Climate disruption leads to a lack of predictability and stability of our food supplies. It just throws my mind off when last year we were writing about how North Dakota was suffering from a record drought and so its corn and soybean yields were going to drop and they did— by like, 24%. This week we’re writing about how it’s too wet there and farmers can’t plant. That’s climate change, this lack of predictability, this lack of stability itself that makes our food systems very, very fragile.

Then you’ve had record demand growth. Economic growth and population growth in places like Sub Saharan Africa, and Asia where populations are still young.

You run a private company but you also spoke at the U.N. calling for countries of the world to come together to solve the impending food crisis. Why step into this advocacy role and do you feel like there are any solutions that you can help on?

So, we are a private company, but we work with financial institutions, we work with very big and very small companies. We also work with governments to help them think about food security. I started Gro to avoid something like this. I wish people would have paid attention to us when we were ringing alarm bells in 2017. Because it’s always about preventative medicine versus ending up in the ER.

We’re a mission driven company. We set up this company to help tackle serious challenges that humanity faces. We believe business has a huge role to play in it because that’s how you make it sustainable. That’s how you fund it. But you know, also, I think these are not normal times. To know this and to not say anything would be a crime

What could have been done earlier to prevent this?

Re-examining what trading in agriculture looks like is a very big part of it. There’s no version of a country that actually has any and all natural resources it needs in one place. You can’t grow everything you need in a country. You actually need the world to function in a particular way, but the world became more isolationist in the last five years—not more connected—as politics and policy came into play. And so that itself has damaged diversification of trading partnerships.

We could have invested a lot more in climate climate adaptation. It’s only now that adaptation is sort of a core and becoming a bigger part of the agenda. It was all about transition and transition risks, whereas we are living the consequences of actions we took 20 to 30 years ago.

Have there been any governments or companies that have used your data to change what they were doing in regards to food insecurity?

I can give you an example without naming countries. One country was about to ban the export of corn because rains were not normal. But that causes all sorts of issues for people on the downstream side, people who have contractual obligations for exports now are defaulting on contracts, which creates issues with their banks.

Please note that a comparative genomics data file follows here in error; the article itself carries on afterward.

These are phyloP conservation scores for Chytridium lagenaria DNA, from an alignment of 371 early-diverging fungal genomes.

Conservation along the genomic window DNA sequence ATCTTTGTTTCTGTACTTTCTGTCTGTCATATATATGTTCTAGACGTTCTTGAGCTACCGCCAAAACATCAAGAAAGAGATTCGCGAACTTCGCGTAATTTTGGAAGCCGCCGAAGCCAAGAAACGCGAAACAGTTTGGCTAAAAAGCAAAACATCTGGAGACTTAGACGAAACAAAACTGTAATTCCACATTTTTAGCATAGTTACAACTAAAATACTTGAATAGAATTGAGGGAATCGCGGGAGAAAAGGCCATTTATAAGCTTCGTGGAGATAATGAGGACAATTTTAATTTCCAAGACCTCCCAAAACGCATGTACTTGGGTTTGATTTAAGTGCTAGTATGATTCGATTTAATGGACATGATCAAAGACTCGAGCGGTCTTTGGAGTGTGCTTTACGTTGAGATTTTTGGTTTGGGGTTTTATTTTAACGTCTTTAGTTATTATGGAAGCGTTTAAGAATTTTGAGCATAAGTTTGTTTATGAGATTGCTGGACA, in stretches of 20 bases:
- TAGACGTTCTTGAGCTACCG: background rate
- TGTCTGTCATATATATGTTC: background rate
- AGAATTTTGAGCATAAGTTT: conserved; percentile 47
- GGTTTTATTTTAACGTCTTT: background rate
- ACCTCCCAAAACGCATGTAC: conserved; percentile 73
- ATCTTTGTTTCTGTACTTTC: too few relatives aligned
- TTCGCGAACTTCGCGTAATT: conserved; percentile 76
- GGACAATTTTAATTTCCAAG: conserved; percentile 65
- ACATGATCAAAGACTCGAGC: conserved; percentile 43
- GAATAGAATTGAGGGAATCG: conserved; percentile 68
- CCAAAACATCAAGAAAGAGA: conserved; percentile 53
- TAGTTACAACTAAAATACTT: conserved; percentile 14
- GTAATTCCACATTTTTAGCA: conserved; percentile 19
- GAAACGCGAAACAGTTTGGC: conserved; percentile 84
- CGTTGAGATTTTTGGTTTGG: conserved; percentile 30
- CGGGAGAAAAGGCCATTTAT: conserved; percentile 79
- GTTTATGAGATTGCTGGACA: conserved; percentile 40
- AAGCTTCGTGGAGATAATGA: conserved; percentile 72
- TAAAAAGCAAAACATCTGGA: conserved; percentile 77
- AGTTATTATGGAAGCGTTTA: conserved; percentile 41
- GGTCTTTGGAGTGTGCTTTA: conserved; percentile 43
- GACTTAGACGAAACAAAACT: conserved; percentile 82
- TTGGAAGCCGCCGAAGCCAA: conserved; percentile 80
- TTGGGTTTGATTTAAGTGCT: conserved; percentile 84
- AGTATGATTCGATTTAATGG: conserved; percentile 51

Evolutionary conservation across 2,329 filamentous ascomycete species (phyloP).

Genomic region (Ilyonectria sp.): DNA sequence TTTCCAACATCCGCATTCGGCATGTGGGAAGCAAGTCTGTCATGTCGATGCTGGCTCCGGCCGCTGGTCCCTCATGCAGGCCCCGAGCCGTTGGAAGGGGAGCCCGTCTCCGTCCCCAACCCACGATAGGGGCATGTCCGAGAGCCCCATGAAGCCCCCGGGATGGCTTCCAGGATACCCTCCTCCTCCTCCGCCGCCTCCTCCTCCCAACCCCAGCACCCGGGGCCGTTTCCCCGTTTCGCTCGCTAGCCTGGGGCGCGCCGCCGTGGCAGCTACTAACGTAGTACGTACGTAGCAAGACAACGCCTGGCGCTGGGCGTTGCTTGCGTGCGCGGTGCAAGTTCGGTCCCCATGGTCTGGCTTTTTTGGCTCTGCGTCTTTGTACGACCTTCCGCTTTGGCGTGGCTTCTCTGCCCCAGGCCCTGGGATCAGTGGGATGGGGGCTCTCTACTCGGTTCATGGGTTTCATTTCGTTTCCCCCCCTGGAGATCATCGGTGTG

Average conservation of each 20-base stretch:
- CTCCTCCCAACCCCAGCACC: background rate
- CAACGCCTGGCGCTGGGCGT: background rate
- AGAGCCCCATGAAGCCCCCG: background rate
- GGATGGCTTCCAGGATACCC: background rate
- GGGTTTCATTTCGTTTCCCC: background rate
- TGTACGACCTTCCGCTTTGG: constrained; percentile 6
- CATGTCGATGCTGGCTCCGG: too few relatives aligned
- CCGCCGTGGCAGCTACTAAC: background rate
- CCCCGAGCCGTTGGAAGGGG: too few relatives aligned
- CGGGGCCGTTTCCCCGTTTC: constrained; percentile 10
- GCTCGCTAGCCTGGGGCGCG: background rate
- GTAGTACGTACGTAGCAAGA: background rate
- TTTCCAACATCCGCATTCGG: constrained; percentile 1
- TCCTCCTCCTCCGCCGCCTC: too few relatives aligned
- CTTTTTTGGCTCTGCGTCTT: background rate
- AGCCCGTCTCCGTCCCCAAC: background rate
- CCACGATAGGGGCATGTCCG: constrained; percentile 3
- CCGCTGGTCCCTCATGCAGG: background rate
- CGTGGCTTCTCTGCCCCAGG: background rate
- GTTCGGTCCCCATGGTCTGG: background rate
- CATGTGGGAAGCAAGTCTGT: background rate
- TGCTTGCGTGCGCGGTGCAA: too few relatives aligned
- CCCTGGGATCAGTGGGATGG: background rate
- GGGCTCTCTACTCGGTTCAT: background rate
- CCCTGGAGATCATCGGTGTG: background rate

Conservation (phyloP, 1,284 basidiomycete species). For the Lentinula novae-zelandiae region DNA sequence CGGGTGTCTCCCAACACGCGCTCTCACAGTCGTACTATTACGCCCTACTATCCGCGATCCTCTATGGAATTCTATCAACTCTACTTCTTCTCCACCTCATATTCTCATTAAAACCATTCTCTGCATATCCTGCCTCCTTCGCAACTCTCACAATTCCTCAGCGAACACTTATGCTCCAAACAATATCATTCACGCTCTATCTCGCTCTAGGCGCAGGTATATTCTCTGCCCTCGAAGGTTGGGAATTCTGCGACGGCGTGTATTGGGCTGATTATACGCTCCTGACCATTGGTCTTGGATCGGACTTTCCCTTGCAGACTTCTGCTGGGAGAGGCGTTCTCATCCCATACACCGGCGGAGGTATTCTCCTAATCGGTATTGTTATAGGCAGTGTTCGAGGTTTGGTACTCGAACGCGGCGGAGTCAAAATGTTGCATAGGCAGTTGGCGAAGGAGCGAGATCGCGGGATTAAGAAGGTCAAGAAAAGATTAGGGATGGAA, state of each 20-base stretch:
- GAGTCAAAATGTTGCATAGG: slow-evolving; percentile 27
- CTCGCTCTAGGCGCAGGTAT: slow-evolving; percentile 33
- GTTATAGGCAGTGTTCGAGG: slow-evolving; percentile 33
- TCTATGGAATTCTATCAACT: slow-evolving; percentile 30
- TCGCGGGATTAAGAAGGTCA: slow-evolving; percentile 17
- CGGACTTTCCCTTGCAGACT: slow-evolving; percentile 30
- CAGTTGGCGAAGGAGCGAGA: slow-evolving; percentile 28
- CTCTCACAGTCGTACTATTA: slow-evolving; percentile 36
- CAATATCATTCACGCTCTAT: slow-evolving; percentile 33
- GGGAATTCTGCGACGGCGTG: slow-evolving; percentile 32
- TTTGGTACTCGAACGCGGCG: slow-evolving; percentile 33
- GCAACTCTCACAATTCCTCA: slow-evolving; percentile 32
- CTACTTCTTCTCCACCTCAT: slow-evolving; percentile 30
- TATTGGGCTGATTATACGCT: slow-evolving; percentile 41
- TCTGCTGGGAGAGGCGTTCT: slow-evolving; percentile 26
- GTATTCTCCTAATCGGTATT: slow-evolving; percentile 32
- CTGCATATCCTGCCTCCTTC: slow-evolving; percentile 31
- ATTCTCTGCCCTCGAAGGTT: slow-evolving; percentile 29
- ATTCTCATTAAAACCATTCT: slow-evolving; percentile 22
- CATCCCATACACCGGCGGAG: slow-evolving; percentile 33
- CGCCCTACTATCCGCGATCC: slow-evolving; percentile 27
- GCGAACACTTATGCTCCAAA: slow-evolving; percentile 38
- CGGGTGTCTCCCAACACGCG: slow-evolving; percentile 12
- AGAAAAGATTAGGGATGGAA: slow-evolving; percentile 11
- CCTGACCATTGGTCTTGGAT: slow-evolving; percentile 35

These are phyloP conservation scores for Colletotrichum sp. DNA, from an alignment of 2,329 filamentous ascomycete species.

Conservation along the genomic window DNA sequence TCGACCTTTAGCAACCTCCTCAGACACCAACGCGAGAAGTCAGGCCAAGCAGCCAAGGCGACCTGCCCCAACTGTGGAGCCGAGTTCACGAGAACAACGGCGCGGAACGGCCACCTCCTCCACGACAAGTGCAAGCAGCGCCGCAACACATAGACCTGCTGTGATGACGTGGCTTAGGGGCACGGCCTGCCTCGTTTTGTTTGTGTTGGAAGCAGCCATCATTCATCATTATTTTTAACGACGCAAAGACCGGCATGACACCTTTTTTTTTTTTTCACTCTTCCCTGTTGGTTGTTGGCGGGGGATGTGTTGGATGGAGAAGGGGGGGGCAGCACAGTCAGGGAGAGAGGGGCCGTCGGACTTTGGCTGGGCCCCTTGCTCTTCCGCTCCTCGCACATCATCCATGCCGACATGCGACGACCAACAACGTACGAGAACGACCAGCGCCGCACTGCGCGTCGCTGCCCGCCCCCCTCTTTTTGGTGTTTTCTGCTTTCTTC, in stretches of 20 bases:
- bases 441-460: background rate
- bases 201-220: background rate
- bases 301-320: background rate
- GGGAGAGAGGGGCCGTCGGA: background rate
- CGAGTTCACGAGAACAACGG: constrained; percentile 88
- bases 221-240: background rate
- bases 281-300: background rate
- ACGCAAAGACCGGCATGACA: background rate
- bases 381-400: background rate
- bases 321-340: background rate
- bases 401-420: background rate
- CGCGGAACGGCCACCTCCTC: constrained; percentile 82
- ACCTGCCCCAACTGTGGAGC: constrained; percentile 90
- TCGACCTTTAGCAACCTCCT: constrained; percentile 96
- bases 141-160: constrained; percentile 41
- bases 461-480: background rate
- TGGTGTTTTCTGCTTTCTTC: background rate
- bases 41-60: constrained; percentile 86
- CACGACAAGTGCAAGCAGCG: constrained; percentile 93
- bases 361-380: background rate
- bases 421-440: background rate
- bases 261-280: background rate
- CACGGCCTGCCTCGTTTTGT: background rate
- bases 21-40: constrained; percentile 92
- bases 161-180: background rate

We heard about it from one of the large institutions and we pulled up the data very quickly and looked at rainfall and they were absolutely right. It was pretty dry. But we also looked at things like crop health and soil moisture and it looked healthy. It started the season off with sufficient soil moisture, that the crop was being resilient to sort of the dryness, it had enough fuel in the tank per se.

And if you looked at domestic prices in that country, and you look at it in all the different cities, prices weren’t going up, they were going down, which is not a signal for when you’re short of anything. So we put that together and the ban was removed.

Where do we go from here if there are no major changes? Does the 400 million number keep growing?

Where do we go from here? Lots of political instability around the world. Prices won’t continue to go up. You’ll just start losing demand, and demand destruction means more poverty, which means more instability and lack of economic growth. If we don’t do something about this, we are in for a real economic crisis around the world and no country is going to be immune.

You’ll see it manifests itself in many, many different ways. I keep seeing headlines of Netflix losing subscribers. Netflix is losing subscribers because the average price of a grocery basket in America is two times the price it was in April 2020. Something’s gonna give—you’re going to buy fewer shoes—and that’s why I said it will manifest itself in completely unrelated industries as well.

Who is benefiting from the increase in prices?

Nobody. There are countries who are net exporters who are obviously making more money. American farmers are certainly making more money as a result of it. Is America as a country benefiting? Absolutely not, because the economic shocks are global. We live in a very globally intertwined financial system, period.

So if you think of decades of economic progress and what drove that, it was the number of people coming out of poverty and the number of people becoming consumers of all these different products of all these different companies that are global in nature. They’re having their products bought in Nairobi and in Addis and Jakarta. All that starts to dwindle, and nobody wins. That’s why I really think that there has to be some level of difficult decision-making around what the right actions to take are.

Correction May 31

The original version of this story misstated the age of Gro Intelligence CEO Sara Menker. She is 39, not 40.